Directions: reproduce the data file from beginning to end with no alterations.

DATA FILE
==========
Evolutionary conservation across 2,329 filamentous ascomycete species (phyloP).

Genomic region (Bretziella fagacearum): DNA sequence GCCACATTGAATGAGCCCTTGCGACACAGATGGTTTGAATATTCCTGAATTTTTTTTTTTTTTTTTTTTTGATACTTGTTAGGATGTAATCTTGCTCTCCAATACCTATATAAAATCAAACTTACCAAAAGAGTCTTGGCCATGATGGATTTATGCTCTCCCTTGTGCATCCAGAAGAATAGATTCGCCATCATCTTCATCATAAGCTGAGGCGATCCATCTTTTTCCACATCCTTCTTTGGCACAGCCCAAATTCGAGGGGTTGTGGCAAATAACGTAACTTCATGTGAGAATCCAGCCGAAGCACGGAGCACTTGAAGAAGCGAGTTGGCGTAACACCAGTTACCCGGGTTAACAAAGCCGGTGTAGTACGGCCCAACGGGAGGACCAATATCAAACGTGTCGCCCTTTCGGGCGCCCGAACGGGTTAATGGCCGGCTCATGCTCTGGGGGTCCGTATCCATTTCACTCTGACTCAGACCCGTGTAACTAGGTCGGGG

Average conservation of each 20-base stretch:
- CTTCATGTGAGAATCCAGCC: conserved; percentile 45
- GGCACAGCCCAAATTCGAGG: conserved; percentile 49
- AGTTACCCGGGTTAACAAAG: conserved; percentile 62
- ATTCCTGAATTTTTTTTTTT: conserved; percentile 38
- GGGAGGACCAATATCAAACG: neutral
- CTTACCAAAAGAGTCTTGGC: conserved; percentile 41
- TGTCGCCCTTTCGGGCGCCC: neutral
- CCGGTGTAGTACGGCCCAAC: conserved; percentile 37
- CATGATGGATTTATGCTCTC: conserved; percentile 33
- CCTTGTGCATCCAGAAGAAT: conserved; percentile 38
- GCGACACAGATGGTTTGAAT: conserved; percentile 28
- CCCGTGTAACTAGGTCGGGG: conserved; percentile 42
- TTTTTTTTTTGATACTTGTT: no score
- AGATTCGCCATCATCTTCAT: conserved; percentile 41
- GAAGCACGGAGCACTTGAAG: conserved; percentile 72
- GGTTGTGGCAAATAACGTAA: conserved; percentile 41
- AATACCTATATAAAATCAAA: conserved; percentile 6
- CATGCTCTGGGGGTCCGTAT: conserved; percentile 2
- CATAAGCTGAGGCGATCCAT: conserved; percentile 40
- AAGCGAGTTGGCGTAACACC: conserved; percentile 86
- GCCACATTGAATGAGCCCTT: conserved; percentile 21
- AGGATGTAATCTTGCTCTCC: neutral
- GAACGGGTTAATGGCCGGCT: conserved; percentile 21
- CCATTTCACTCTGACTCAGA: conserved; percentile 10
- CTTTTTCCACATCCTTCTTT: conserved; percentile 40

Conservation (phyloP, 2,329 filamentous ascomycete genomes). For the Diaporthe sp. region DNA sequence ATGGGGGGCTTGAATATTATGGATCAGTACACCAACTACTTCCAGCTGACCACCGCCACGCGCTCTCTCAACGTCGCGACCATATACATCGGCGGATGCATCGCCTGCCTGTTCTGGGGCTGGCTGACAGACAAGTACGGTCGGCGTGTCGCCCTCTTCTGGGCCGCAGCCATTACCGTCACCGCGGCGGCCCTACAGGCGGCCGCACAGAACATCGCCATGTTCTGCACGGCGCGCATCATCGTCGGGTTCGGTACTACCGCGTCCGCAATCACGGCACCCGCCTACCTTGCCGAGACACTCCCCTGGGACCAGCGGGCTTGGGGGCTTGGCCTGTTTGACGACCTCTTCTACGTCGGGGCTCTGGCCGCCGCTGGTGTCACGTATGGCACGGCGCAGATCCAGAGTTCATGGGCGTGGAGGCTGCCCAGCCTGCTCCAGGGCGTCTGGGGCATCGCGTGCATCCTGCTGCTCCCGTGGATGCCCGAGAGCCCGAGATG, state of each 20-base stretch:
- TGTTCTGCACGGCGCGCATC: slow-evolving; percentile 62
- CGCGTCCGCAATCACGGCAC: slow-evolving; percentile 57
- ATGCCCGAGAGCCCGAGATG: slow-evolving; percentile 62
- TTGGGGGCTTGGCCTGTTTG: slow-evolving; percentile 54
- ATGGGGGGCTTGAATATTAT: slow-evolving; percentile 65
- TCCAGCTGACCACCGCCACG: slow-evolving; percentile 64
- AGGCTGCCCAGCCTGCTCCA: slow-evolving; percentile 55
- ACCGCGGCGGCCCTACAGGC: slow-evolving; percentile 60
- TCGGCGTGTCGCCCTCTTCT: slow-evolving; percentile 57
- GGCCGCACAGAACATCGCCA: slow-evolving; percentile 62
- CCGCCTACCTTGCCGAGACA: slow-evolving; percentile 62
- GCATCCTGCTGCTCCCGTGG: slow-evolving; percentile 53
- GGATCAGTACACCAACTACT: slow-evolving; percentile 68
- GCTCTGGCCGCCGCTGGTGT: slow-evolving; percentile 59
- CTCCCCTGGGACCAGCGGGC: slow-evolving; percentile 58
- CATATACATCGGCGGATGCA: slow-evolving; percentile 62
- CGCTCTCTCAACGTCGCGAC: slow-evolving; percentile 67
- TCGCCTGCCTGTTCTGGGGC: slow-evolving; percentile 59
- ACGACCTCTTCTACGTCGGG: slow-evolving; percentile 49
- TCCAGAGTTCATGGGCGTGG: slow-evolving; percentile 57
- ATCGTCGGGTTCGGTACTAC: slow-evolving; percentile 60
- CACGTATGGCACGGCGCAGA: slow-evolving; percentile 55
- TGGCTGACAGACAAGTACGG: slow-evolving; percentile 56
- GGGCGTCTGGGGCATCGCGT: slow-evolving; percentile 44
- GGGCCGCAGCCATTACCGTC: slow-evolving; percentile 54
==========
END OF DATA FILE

Evolutionary conservation across 2,329 filamentous ascomycete species (phyloP).

Genomic region (Bretziella fagacearum): DNA sequence GCCACATTGAATGAGCCCTTGCGACACAGATGGTTTGAATATTCCTGAATTTTTTTTTTTTTTTTTTTTTGATACTTGTTAGGATGTAATCTTGCTCTCCAATACCTATATAAAATCAAACTTACCAAAAGAGTCTTGGCCATGATGGATTTATGCTCTCCCTTGTGCATCCAGAAGAATAGATTCGCCATCATCTTCATCATAAGCTGAGGCGATCCATCTTTTTCCACATCCTTCTTTGGCACAGCCCAAATTCGAGGGGTTGTGGCAAATAACGTAACTTCATGTGAGAATCCAGCCGAAGCACGGAGCACTTGAAGAAGCGAGTTGGCGTAACACCAGTTACCCGGGTTAACAAAGCCGGTGTAGTACGGCCCAACGGGAGGACCAATATCAAACGTGTCGCCCTTTCGGGCGCCCGAACGGGTTAATGGCCGGCTCATGCTCTGGGGGTCCGTATCCATTTCACTCTGACTCAGACCCGTGTAACTAGGTCGGGG

Average conservation of each 20-base stretch:
- CTTCATGTGAGAATCCAGCC: conserved; percentile 45
- GGCACAGCCCAAATTCGAGG: conserved; percentile 49
- AGTTACCCGGGTTAACAAAG: conserved; percentile 62
- ATTCCTGAATTTTTTTTTTT: conserved; percentile 38
- GGGAGGACCAATATCAAACG: neutral
- CTTACCAAAAGAGTCTTGGC: conserved; percentile 41
- TGTCGCCCTTTCGGGCGCCC: neutral
- CCGGTGTAGTACGGCCCAAC: conserved; percentile 37
- CATGATGGATTTATGCTCTC: conserved; percentile 33
- CCTTGTGCATCCAGAAGAAT: conserved; percentile 38
- GCGACACAGATGGTTTGAAT: conserved; percentile 28
- CCCGTGTAACTAGGTCGGGG: conserved; percentile 42
- TTTTTTTTTTGATACTTGTT: no score
- AGATTCGCCATCATCTTCAT: conserved; percentile 41
- GAAGCACGGAGCACTTGAAG: conserved; percentile 72
- GGTTGTGGCAAATAACGTAA: conserved; percentile 41
- AATACCTATATAAAATCAAA: conserved; percentile 6
- CATGCTCTGGGGGTCCGTAT: conserved; percentile 2
- CATAAGCTGAGGCGATCCAT: conserved; percentile 40
- AAGCGAGTTGGCGTAACACC: conserved; percentile 86
- GCCACATTGAATGAGCCCTT: conserved; percentile 21
- AGGATGTAATCTTGCTCTCC: neutral
- GAACGGGTTAATGGCCGGCT: conserved; percentile 21
- CCATTTCACTCTGACTCAGA: conserved; percentile 10
- CTTTTTCCACATCCTTCTTT: conserved; percentile 40

Conservation (phyloP, 2,329 filamentous ascomycete genomes). For the Diaporthe sp. region DNA sequence ATGGGGGGCTTGAATATTATGGATCAGTACACCAACTACTTCCAGCTGACCACCGCCACGCGCTCTCTCAACGTCGCGACCATATACATCGGCGGATGCATCGCCTGCCTGTTCTGGGGCTGGCTGACAGACAAGTACGGTCGGCGTGTCGCCCTCTTCTGGGCCGCAGCCATTACCGTCACCGCGGCGGCCCTACAGGCGGCCGCACAGAACATCGCCATGTTCTGCACGGCGCGCATCATCGTCGGGTTCGGTACTACCGCGTCCGCAATCACGGCACCCGCCTACCTTGCCGAGACACTCCCCTGGGACCAGCGGGCTTGGGGGCTTGGCCTGTTTGACGACCTCTTCTACGTCGGGGCTCTGGCCGCCGCTGGTGTCACGTATGGCACGGCGCAGATCCAGAGTTCATGGGCGTGGAGGCTGCCCAGCCTGCTCCAGGGCGTCTGGGGCATCGCGTGCATCCTGCTGCTCCCGTGGATGCCCGAGAGCCCGAGATG, state of each 20-base stretch:
- TGTTCTGCACGGCGCGCATC: slow-evolving; percentile 62
- CGCGTCCGCAATCACGGCAC: slow-evolving; percentile 57
- ATGCCCGAGAGCCCGAGATG: slow-evolving; percentile 62
- TTGGGGGCTTGGCCTGTTTG: slow-evolving; percentile 54
- ATGGGGGGCTTGAATATTAT: slow-evolving; percentile 65
- TCCAGCTGACCACCGCCACG: slow-evolving; percentile 64
- AGGCTGCCCAGCCTGCTCCA: slow-evolving; percentile 55
- ACCGCGGCGGCCCTACAGGC: slow-evolving; percentile 60
- TCGGCGTGTCGCCCTCTTCT: slow-evolving; percentile 57
- GGCCGCACAGAACATCGCCA: slow-evolving; percentile 62
- CCGCCTACCTTGCCGAGACA: slow-evolving; percentile 62
- GCATCCTGCTGCTCCCGTGG: slow-evolving; percentile 53
- GGATCAGTACACCAACTACT: slow-evolving; percentile 68
- GCTCTGGCCGCCGCTGGTGT: slow-evolving; percentile 59
- CTCCCCTGGGACCAGCGGGC: slow-evolving; percentile 58
- CATATACATCGGCGGATGCA: slow-evolving; percentile 62
- CGCTCTCTCAACGTCGCGAC: slow-evolving; percentile 67
- TCGCCTGCCTGTTCTGGGGC: slow-evolving; percentile 59
- ACGACCTCTTCTACGTCGGG: slow-evolving; percentile 49
- TCCAGAGTTCATGGGCGTGG: slow-evolving; percentile 57
- ATCGTCGGGTTCGGTACTAC: slow-evolving; percentile 60
- CACGTATGGCACGGCGCAGA: slow-evolving; percentile 55
- TGGCTGACAGACAAGTACGG: slow-evolving; percentile 56
- GGGCGTCTGGGGCATCGCGT: slow-evolving; percentile 44
- GGGCCGCAGCCATTACCGTC: slow-evolving; percentile 54